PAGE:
September has always been my favourite month of the year, and not only because it is the month of my birth. When I lived in the Northeast, it was always the time of lots of blue skies, crisp, cool air, and that spectacular fall foliage. It was always a serious month, dealing with the end of things, and perhaps even thoughts of mortality. My mother has always vehemently been a Spring person, associating her birth month with rebirth, new blooms, the end of winter, more comfortable weather (although often not quite yet), and longer days. Nope, not for me. Iâ€™ll take a Fall walk in Vermont with the smell of wood fires over a muddy trek through a garden thatâ€™s maybe getting ready to get going.
These days, I canâ€™t say that I love September quite as much. Vancouver doesnâ€™t get those flashes of color in the trees and the air isnâ€™t all that different, although you do have to start wearing a coat again. Instead, whatâ€™s in evidence is the switch back to the city of the mind from the city of the body. Iâ€™ve talked about Vancouverâ€™s yearly pendulum swing between the hedonism of the spring and summer months and intellectual and artistic pursuits of the fall and winter months. This is not unique to Vancouver; my parents, who spend a lot of time in Paris, talk about â€˜la rentrÃ©eâ€™ (From the web site understandfrance.org):
For the French, the year does not begin January 1st! It begins in September and the beginning of the year is so unpleasant that it ruins the Summer vacations (no wonder the French need so much vacation during the rest of the year). It is called “la rentrÃ©e”, like in schools. Just imagine : in September, you receive the tax bill, kids start school and it is the period of the year where, traditionally, many strikes take place, particularly transport strikes (train, metro, etc.). It takes a few months to recover, then Christmas comes (nothing spectacular) then the “soldes” (sales, more interesting), then February vacation (very appreciated), then Easter vacation and the wonderful month of May, with its “bridges”. Then it is time to plan Summer vacation.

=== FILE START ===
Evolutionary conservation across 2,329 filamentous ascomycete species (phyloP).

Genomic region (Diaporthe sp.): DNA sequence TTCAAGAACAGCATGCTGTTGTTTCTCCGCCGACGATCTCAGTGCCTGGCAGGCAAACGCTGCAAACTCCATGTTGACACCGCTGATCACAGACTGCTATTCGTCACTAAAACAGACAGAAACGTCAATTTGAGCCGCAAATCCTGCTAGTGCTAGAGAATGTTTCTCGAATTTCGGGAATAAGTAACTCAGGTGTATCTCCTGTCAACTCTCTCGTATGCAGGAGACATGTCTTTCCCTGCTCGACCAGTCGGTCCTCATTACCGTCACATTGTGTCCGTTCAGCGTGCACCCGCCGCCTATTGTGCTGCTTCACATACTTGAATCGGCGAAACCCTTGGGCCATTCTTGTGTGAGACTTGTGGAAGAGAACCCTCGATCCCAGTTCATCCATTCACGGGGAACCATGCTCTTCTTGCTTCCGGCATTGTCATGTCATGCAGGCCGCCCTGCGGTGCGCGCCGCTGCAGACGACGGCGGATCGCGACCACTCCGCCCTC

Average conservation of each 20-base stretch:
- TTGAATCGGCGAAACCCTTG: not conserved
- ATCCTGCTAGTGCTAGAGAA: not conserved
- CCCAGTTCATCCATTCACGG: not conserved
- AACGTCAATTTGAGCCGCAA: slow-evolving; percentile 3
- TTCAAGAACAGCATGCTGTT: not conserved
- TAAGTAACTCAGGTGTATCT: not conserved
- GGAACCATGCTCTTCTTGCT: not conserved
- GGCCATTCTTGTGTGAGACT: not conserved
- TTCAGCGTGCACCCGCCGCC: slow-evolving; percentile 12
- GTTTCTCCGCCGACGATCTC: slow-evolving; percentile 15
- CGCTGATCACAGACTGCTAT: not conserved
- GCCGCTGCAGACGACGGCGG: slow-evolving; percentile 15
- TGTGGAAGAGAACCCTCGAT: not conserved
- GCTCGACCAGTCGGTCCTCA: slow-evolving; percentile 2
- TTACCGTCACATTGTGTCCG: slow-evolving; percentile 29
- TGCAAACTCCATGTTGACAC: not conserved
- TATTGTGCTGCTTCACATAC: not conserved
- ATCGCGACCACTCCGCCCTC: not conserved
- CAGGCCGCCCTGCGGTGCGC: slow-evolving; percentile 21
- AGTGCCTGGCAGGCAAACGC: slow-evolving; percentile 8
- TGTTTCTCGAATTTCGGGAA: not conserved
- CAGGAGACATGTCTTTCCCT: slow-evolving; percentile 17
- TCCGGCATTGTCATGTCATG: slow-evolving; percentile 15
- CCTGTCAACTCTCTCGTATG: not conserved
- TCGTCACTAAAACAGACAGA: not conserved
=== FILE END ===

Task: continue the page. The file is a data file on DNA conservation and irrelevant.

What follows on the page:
Iâ€™d say for Vancouver, itâ€™s more like ‘le rÃ©veil’ (the reawakening); a time when you no longer spend the long afternoons that stretch into the evening at the beach or sitting in the park (or hiking up Grouse). Even though the summer did have some theatre, including the successful ‘Bard on the Beach’, there are now several festivals and concert seasons that are all set to begin. This past weekend, we made another short visit to the PNE (hardly big brain food, but after all, we were just getting started). I think I’ll always think of the PNE as a sort of farewell, to summer. After that, The Vancouver Fringe Festival, which includes 10 days of entertaining and sometimes challenging evenings of theatre, mostly on Granville Island stages, starts in 3 days. Just 11 days after that, the 25th Annual Vancouver International Film festival, including some 300 shorts and features from over fifty countries (and a quarter of the films this year are non-fiction — which I guess means Documentaries in most cases). At the end of the month, the Vancouver Symphony Orchestra opens their season with Straussâ€™s Ein Heldenleben. So as you can see, everything starts up, and not quite in the way that the French do it.
Iâ€™m a big culture vulture, so Iâ€™m thrilled that this is all happening, and if it is in part because itâ€™s not going to be so nice out and the sun is going to set earlier and earlier, then, so be it. My mind is tired of being on vacation.